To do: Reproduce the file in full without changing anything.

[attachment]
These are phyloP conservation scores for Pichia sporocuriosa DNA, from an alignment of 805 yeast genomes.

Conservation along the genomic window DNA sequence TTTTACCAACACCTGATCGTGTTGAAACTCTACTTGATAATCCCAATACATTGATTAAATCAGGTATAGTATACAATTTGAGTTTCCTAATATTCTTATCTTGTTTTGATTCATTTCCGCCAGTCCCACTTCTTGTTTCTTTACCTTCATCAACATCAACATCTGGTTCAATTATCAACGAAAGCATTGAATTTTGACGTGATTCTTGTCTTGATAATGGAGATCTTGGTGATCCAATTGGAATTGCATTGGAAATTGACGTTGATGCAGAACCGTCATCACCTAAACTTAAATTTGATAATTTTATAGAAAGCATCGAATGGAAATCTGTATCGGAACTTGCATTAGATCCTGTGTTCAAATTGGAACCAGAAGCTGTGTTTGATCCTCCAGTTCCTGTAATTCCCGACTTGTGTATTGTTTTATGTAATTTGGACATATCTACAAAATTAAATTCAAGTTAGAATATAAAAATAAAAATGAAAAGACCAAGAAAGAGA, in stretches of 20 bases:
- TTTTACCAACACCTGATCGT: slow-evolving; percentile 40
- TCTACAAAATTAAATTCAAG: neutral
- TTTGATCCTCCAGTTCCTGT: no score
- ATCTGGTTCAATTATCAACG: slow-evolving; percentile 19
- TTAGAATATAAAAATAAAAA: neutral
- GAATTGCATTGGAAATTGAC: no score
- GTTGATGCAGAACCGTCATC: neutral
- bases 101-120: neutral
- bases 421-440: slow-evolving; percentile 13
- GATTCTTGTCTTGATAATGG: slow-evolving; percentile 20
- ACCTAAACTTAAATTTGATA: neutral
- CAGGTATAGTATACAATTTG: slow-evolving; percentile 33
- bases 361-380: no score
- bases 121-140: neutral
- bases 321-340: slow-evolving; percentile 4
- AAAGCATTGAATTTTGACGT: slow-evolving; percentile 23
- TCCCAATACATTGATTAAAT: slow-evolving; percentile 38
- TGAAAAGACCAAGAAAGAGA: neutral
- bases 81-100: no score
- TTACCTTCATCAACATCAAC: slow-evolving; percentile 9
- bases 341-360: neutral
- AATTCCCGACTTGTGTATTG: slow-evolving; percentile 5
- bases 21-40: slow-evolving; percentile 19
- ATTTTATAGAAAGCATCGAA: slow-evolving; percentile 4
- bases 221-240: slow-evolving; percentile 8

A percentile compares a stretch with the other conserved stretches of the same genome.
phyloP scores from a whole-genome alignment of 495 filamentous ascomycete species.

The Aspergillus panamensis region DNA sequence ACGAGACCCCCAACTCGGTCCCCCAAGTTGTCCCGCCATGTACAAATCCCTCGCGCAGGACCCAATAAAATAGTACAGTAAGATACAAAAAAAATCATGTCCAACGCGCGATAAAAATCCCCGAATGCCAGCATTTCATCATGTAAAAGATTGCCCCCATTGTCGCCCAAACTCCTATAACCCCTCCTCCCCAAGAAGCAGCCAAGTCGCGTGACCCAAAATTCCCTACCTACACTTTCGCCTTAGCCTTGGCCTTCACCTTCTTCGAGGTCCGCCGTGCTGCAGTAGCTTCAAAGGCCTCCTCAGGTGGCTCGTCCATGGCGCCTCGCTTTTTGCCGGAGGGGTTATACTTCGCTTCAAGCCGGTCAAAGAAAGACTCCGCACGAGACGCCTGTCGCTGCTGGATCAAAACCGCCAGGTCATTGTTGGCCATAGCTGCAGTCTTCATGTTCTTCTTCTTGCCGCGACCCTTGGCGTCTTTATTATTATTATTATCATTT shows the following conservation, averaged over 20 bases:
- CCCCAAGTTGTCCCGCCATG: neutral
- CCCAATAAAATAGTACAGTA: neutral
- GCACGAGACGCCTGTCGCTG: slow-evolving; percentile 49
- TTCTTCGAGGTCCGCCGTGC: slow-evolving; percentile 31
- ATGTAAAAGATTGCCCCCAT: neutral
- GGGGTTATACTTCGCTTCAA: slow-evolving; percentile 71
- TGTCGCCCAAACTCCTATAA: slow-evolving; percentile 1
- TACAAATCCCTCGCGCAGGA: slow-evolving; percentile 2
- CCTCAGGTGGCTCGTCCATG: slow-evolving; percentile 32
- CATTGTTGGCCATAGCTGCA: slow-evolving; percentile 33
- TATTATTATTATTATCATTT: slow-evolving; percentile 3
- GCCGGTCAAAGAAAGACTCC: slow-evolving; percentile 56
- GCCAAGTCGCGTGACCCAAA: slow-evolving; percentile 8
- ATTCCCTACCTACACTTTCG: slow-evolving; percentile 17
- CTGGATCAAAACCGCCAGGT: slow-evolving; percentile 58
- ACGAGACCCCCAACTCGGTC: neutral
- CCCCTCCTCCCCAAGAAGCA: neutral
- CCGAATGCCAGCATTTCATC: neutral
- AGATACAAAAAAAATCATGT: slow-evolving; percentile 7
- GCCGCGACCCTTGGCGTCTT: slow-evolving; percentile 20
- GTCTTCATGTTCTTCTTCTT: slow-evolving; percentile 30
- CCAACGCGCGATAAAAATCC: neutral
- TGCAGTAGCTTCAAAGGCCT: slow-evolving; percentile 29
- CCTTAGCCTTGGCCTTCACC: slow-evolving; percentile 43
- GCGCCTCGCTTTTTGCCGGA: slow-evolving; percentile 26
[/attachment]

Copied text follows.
These are phyloP conservation scores for Pichia sporocuriosa DNA, from an alignment of 805 yeast genomes.

Conservation along the genomic window DNA sequence TTTTACCAACACCTGATCGTGTTGAAACTCTACTTGATAATCCCAATACATTGATTAAATCAGGTATAGTATACAATTTGAGTTTCCTAATATTCTTATCTTGTTTTGATTCATTTCCGCCAGTCCCACTTCTTGTTTCTTTACCTTCATCAACATCAACATCTGGTTCAATTATCAACGAAAGCATTGAATTTTGACGTGATTCTTGTCTTGATAATGGAGATCTTGGTGATCCAATTGGAATTGCATTGGAAATTGACGTTGATGCAGAACCGTCATCACCTAAACTTAAATTTGATAATTTTATAGAAAGCATCGAATGGAAATCTGTATCGGAACTTGCATTAGATCCTGTGTTCAAATTGGAACCAGAAGCTGTGTTTGATCCTCCAGTTCCTGTAATTCCCGACTTGTGTATTGTTTTATGTAATTTGGACATATCTACAAAATTAAATTCAAGTTAGAATATAAAAATAAAAATGAAAAGACCAAGAAAGAGA, in stretches of 20 bases:
- TTTTACCAACACCTGATCGT: slow-evolving; percentile 40
- TCTACAAAATTAAATTCAAG: neutral
- TTTGATCCTCCAGTTCCTGT: no score
- ATCTGGTTCAATTATCAACG: slow-evolving; percentile 19
- TTAGAATATAAAAATAAAAA: neutral
- GAATTGCATTGGAAATTGAC: no score
- GTTGATGCAGAACCGTCATC: neutral
- bases 101-120: neutral
- bases 421-440: slow-evolving; percentile 13
- GATTCTTGTCTTGATAATGG: slow-evolving; percentile 20
- ACCTAAACTTAAATTTGATA: neutral
- CAGGTATAGTATACAATTTG: slow-evolving; percentile 33
- bases 361-380: no score
- bases 121-140: neutral
- bases 321-340: slow-evolving; percentile 4
- AAAGCATTGAATTTTGACGT: slow-evolving; percentile 23
- TCCCAATACATTGATTAAAT: slow-evolving; percentile 38
- TGAAAAGACCAAGAAAGAGA: neutral
- bases 81-100: no score
- TTACCTTCATCAACATCAAC: slow-evolving; percentile 9
- bases 341-360: neutral
- AATTCCCGACTTGTGTATTG: slow-evolving; percentile 5
- bases 21-40: slow-evolving; percentile 19
- ATTTTATAGAAAGCATCGAA: slow-evolving; percentile 4
- bases 221-240: slow-evolving; percentile 8

A percentile compares a stretch with the other conserved stretches of the same genome.
phyloP scores from a whole-genome alignment of 495 filamentous ascomycete species.

The Aspergillus panamensis region DNA sequence ACGAGACCCCCAACTCGGTCCCCCAAGTTGTCCCGCCATGTACAAATCCCTCGCGCAGGACCCAATAAAATAGTACAGTAAGATACAAAAAAAATCATGTCCAACGCGCGATAAAAATCCCCGAATGCCAGCATTTCATCATGTAAAAGATTGCCCCCATTGTCGCCCAAACTCCTATAACCCCTCCTCCCCAAGAAGCAGCCAAGTCGCGTGACCCAAAATTCCCTACCTACACTTTCGCCTTAGCCTTGGCCTTCACCTTCTTCGAGGTCCGCCGTGCTGCAGTAGCTTCAAAGGCCTCCTCAGGTGGCTCGTCCATGGCGCCTCGCTTTTTGCCGGAGGGGTTATACTTCGCTTCAAGCCGGTCAAAGAAAGACTCCGCACGAGACGCCTGTCGCTGCTGGATCAAAACCGCCAGGTCATTGTTGGCCATAGCTGCAGTCTTCATGTTCTTCTTCTTGCCGCGACCCTTGGCGTCTTTATTATTATTATTATCATTT shows the following conservation, averaged over 20 bases:
- CCCCAAGTTGTCCCGCCATG: neutral
- CCCAATAAAATAGTACAGTA: neutral
- GCACGAGACGCCTGTCGCTG: slow-evolving; percentile 49
- TTCTTCGAGGTCCGCCGTGC: slow-evolving; percentile 31
- ATGTAAAAGATTGCCCCCAT: neutral
- GGGGTTATACTTCGCTTCAA: slow-evolving; percentile 71
- TGTCGCCCAAACTCCTATAA: slow-evolving; percentile 1
- TACAAATCCCTCGCGCAGGA: slow-evolving; percentile 2
- CCTCAGGTGGCTCGTCCATG: slow-evolving; percentile 32
- CATTGTTGGCCATAGCTGCA: slow-evolving; percentile 33
- TATTATTATTATTATCATTT: slow-evolving; percentile 3
- GCCGGTCAAAGAAAGACTCC: slow-evolving; percentile 56
- GCCAAGTCGCGTGACCCAAA: slow-evolving; percentile 8
- ATTCCCTACCTACACTTTCG: slow-evolving; percentile 17
- CTGGATCAAAACCGCCAGGT: slow-evolving; percentile 58
- ACGAGACCCCCAACTCGGTC: neutral
- CCCCTCCTCCCCAAGAAGCA: neutral
- CCGAATGCCAGCATTTCATC: neutral
- AGATACAAAAAAAATCATGT: slow-evolving; percentile 7
- GCCGCGACCCTTGGCGTCTT: slow-evolving; percentile 20
- GTCTTCATGTTCTTCTTCTT: slow-evolving; percentile 30
- CCAACGCGCGATAAAAATCC: neutral
- TGCAGTAGCTTCAAAGGCCT: slow-evolving; percentile 29
- CCTTAGCCTTGGCCTTCACC: slow-evolving; percentile 43
- GCGCCTCGCTTTTTGCCGGA: slow-evolving; percentile 26